Ethnic Last Names, Immigration, And Why Some Prejudices Are More Laughable Than Angering
April 29, 2010 § Leave a comment
With the Democratic primary just days away, state and local party leaders are ripping into David Krikorian, one of the hopefuls to challenge GOP Rep. Jean Schmidt in November, for disparaging remarks he’s made recently about his chief primary opponent, Surya Yalamanchili.
According to accounts given to local politicians, Krikorian has appeared at campaign events to ridicule Yalamanchili, an American of Indian descent, by dramatically pronouncing his name to emphasize its foreign nature.
“Now do you really think that a guy with a name like that has a chance of ever being elected?” Krikorian allegedly said to members of Veterans of Foreign Wars in Clermont County.
The comments — which Krikorian denies – drew a quick response from local Democratic leaders, who shot off a letter to Krikorian Wednesday calling his behavior “deeply disturbing.”
One, contrast this quick-and-rightful-quashing with the response of the GOP to any insensitive remark. George Allen and macaca? Much ado about nothing, an overreported attempt to derail the campaign. So at least the Dems, for all their pockmarks, have a nonzero quantity of political savvy that the Republicans seem to lack.
Two, the irony of a man named Krikorian poking fun at an ethnic name in an “old-boy club” kind of way should make anyone familiar with more than 70 years of American history giggle.
Three, the man’s behavior, while wrong and based on a worldview I would probably never call similar to my own, seems so…quaint and nonthreateningly backwards, so much so that I find myself shrugging and saying “meh, let him be stupid.” I dunno, I’ve probably internalized too much writing on demographic trends, technology trends, public opinion trends, and all other forward-seeking stuff, but the idea of a person mocking an ethnic last name seems really out-0f-the-loop. It’s canonical science to me that “Joe Sixpack” in 50 years will be a tech worker who’s at least biracial and an amalgam of roughly 6 ethnic traditions and is totally gay-friendly and prefers soccer to baseball. I’m more than okay with this: I think I’d actually prefer that Joe Sixpack to several dozen of my friends who spend too much time trying to get me to listen to Bon Iver.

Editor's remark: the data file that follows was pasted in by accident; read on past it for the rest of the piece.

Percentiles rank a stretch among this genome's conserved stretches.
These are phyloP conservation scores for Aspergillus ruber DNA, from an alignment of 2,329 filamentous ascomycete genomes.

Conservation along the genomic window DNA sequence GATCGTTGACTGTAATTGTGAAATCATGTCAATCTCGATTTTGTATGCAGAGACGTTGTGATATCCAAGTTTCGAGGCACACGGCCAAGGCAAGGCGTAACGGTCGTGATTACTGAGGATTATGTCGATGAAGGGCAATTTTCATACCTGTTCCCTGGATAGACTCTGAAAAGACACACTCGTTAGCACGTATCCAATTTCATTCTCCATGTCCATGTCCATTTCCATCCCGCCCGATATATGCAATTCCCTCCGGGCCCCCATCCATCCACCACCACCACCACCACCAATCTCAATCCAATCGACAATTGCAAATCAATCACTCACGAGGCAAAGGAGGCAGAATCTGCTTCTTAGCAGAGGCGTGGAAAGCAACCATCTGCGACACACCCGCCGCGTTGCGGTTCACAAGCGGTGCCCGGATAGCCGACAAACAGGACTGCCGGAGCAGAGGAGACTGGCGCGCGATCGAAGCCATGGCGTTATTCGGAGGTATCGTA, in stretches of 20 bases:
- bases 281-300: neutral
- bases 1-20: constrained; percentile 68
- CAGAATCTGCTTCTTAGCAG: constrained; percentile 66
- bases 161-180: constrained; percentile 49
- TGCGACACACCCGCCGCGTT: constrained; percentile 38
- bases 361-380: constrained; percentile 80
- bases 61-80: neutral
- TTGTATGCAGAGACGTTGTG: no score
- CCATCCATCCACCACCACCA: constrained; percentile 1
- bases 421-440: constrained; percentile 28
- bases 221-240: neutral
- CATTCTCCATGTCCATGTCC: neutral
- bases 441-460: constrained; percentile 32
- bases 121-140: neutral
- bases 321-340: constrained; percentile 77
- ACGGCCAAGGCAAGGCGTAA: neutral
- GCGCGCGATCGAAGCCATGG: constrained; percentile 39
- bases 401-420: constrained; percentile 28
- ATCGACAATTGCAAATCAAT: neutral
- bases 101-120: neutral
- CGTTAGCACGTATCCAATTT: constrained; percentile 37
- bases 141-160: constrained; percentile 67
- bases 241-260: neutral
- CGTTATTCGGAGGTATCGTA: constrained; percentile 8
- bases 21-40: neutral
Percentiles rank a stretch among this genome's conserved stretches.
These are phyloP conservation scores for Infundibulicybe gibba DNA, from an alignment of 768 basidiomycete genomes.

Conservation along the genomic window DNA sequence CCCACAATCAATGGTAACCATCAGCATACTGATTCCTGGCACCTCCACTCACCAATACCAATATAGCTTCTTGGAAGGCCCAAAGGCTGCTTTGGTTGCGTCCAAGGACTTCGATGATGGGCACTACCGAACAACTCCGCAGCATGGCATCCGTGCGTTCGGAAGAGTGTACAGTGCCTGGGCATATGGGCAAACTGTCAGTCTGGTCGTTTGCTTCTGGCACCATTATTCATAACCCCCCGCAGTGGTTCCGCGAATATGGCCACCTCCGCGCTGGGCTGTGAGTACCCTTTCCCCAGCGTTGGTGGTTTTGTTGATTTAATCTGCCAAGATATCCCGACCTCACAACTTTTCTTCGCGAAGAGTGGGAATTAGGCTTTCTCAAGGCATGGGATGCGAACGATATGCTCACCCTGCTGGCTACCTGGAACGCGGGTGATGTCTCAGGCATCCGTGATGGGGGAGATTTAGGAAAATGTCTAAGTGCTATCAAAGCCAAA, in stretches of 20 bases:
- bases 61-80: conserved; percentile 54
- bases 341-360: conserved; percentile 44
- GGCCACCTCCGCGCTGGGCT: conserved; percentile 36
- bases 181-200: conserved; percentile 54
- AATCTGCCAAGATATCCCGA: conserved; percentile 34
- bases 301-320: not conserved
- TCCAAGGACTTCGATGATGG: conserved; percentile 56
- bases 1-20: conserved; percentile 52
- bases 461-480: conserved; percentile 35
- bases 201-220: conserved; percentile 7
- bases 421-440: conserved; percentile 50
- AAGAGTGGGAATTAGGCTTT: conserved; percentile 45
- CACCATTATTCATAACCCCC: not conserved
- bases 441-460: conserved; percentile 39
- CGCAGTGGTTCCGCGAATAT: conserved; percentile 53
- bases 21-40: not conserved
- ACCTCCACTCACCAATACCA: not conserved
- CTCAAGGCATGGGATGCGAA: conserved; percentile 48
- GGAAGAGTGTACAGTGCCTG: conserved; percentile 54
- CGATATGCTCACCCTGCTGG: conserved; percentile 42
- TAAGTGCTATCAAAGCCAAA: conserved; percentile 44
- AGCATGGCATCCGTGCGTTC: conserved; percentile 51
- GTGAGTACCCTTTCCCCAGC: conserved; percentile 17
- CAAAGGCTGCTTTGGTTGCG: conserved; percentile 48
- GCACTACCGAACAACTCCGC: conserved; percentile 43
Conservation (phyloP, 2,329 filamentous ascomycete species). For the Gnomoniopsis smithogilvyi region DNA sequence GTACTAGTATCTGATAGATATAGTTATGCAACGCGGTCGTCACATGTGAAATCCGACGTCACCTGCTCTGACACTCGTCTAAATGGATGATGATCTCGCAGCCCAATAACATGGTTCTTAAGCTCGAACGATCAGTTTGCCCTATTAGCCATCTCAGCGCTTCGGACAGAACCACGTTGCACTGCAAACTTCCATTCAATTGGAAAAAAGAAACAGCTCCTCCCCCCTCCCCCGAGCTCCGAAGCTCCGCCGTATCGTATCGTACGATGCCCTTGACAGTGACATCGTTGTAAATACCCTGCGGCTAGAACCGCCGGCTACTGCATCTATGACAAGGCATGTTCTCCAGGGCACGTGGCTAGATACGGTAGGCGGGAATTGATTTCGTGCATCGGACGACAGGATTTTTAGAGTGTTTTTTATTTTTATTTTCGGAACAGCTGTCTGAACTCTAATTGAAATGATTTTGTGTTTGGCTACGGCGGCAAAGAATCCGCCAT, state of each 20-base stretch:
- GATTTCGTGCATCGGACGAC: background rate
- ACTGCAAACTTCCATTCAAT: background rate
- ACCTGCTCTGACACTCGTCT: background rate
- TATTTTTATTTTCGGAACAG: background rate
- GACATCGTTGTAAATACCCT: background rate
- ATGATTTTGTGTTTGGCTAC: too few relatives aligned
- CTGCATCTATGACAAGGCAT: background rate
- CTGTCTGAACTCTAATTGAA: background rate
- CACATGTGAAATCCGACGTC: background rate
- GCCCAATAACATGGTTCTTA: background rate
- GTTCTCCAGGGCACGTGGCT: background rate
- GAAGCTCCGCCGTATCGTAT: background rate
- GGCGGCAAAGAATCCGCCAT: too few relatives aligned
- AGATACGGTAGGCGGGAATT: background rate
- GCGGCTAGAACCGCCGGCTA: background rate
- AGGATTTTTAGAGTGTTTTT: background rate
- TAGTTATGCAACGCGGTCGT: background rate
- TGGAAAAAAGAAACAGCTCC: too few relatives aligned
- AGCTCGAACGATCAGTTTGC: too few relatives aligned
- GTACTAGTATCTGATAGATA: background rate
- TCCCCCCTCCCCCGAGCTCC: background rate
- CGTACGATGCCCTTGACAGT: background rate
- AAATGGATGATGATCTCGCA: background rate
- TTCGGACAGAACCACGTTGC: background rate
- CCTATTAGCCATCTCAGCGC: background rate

In any case– man, just look at the numbers and look at the local church and local law firm and your child’s teachers: the name Yalamanchili probably doesn’t crack the top 10 weirdest, where ever you live. I mean, we just had an NFL draft where Sam Bradford was followed by Ndamukong Suh. Justly so.
Our country, though it might have started as a British club, wandered into a holocaust or two (both black and American Indian), clinched our ass a time or two with some good ol’ Puritanism nannying, and facepalmed our way through the 20th century into a screechy and squawky 21st century full of overworrying, we have a tradition of allowing anyone’s who’s willing to take their best shot at life to come here and set up shop. It’s worked pretty well– if you were to take away the contributions from immigrants and the children of immigrants, the US would roughly look like Suriname– despite some of us doing our level best to keep those people out.
I understand that we need to hold our public officials to standards of decency and that this man with his ridiculous opinions might possibly wield federal power (though after this little row it seems highly unlikely). But anyone who thinks that a last name of Hornung or Robinson signifies a more desirable person than a last name of Thrapapong, Nchukwe, or Gonzalez is so anachronistic and old and frightened by change that I’m more likely to ignore him and let him grumble his way to sleep in his nursing home wheelchair than engage him in debate.